Okay back to the “stoning of the devil” ritual. Pilgrims throw pebbles at the three stone pillars in Mina representing Satan . Most of us know the story behind it, right? When Allah ordered Prophet Abraham to sacrifice his son Prophet Ismail, and on their way to carry out the unbearable task, Satan appeared three times in the same locations of today’s three pillars. Prophet Abraham stoned Satan when he tried to convince him not to kill his own son! Until the third time, Satan is knocked down like a silly idiot!
But did we ever think of the wisdom behind the story? I mean, we say it so casually!
Can I ask you something? Do you have a son or a daughter? One you’ve waited years for, and watched grow into an amazing, obedient loving boy or girl ? Do you have a beloved nephew or niece who bring so much joy to your heart? A dear child whose laughter is the only sound that keeps you going?
Would you be able to sharpen a knife and put it to your child’s throat? Would you be able to look in his or her eyes, knowing it would be the last time?
The last time to kiss them and hold them and breathe in their scent…?
And even more so, would you stone and curse the person who tries to stop you saying “Wait! How can you not have mercy on your own child? You must be hallucinating! God would never order you to end the life of an innocent pure boy!”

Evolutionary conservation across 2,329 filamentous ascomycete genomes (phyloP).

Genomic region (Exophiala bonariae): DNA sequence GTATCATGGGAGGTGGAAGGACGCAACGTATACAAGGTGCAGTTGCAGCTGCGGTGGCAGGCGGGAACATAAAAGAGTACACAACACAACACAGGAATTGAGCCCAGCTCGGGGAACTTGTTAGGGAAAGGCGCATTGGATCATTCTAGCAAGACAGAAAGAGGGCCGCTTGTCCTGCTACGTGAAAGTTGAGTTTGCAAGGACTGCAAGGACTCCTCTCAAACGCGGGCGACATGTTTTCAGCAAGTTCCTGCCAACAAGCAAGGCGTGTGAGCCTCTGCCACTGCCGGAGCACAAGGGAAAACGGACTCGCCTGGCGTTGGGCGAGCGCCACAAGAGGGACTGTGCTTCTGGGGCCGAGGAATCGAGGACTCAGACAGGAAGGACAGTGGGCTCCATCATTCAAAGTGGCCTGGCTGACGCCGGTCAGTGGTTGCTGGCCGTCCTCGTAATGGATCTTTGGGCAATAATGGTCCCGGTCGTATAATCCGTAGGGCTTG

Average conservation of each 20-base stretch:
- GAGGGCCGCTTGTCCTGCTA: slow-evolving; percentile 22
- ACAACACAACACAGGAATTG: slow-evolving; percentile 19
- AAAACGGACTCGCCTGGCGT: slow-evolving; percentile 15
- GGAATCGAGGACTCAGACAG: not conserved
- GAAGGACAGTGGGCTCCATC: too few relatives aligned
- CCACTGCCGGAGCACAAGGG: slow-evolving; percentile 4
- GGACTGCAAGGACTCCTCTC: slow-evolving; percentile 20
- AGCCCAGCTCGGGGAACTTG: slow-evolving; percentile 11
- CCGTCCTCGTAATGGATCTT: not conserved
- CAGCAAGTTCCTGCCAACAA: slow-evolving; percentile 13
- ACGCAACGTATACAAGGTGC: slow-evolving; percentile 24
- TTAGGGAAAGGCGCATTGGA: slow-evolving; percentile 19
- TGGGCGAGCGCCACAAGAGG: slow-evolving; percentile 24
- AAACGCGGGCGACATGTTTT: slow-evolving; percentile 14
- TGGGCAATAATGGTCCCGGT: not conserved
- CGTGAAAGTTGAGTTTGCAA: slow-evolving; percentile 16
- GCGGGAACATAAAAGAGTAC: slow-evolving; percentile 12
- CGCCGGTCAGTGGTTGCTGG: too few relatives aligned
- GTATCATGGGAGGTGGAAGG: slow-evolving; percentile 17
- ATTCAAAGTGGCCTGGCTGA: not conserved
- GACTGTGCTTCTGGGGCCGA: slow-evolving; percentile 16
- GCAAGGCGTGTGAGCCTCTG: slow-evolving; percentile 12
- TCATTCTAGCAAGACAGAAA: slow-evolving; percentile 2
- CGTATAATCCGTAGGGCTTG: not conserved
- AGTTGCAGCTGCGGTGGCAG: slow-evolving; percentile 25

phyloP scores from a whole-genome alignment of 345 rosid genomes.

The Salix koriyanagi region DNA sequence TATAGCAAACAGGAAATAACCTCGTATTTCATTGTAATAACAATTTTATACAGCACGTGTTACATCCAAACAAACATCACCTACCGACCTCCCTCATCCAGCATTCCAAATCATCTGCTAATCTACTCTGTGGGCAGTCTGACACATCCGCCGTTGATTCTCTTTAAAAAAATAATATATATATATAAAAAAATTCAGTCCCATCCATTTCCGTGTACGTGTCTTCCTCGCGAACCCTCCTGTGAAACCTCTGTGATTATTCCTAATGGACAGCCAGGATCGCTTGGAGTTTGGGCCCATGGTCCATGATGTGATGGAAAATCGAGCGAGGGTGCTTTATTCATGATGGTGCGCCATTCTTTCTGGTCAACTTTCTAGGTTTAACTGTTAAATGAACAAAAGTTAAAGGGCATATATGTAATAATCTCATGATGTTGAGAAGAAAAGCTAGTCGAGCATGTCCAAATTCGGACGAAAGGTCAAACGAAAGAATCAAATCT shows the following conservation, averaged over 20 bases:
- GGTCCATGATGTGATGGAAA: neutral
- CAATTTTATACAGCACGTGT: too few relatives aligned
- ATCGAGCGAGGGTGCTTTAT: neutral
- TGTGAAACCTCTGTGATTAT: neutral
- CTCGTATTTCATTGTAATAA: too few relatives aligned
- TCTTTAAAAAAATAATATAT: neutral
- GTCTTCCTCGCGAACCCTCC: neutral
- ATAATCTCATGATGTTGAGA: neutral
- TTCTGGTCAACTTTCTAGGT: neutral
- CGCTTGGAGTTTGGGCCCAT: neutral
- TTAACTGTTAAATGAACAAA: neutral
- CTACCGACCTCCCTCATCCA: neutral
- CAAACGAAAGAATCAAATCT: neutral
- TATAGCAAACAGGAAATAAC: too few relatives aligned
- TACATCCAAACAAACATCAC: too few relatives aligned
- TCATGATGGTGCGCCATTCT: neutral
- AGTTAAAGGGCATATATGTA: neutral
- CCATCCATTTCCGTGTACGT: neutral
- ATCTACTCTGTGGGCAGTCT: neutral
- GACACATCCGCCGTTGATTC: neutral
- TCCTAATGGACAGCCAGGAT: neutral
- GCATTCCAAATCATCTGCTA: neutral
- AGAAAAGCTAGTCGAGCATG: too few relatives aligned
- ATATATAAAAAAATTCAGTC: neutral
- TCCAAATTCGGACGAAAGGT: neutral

If God ordains it, would you really kill your own flesh and blood, your mom or dad or offspring and then live with the grave memory forever?
I’ll give you a minute to think about it…. But I want you to be honest with yourself…
Because this is what “Ram’y Al Jammarat”(stoning) is all about… Sacrifice…
It’s about understanding the reason behind your existence … Submitting to the will of God no matter what it is… The mission is total submission… “Islam”
God won’t ask you to slaughter your own child to test your faith. But he might take something away from you. A loved one… Money… Health… A safe home…
We all have something missing or will face a great loss one way or another… And then the devil will come to counteract…
You might be poor, and Satan will come in the form of unlawful wealth…
You might be single, and Satan will come in the form of passion and love out of wedlock…
You might be lonely or insecure, and Satan will come in the form of devious friends who love to drink and smoke up
You might be needing something and Satan will intercede to offer it in a beautiful wrapped up. Unless you close the door in his face and swallow the key, temptation WILL overcome submission…
Prophet Abraham was willing to give up what he loved the most for the sake of Allah… He was willing to sacrifice his Ismail…
If you had to… And if the One who holds your life in His hands wills it, would you give up your desires, dreams, wealth, pleasures or loved ones…?
Would you sacrifice your Ismail…?
Your Hajj Representative
Lilly S. Mohsen
First published in September 2015.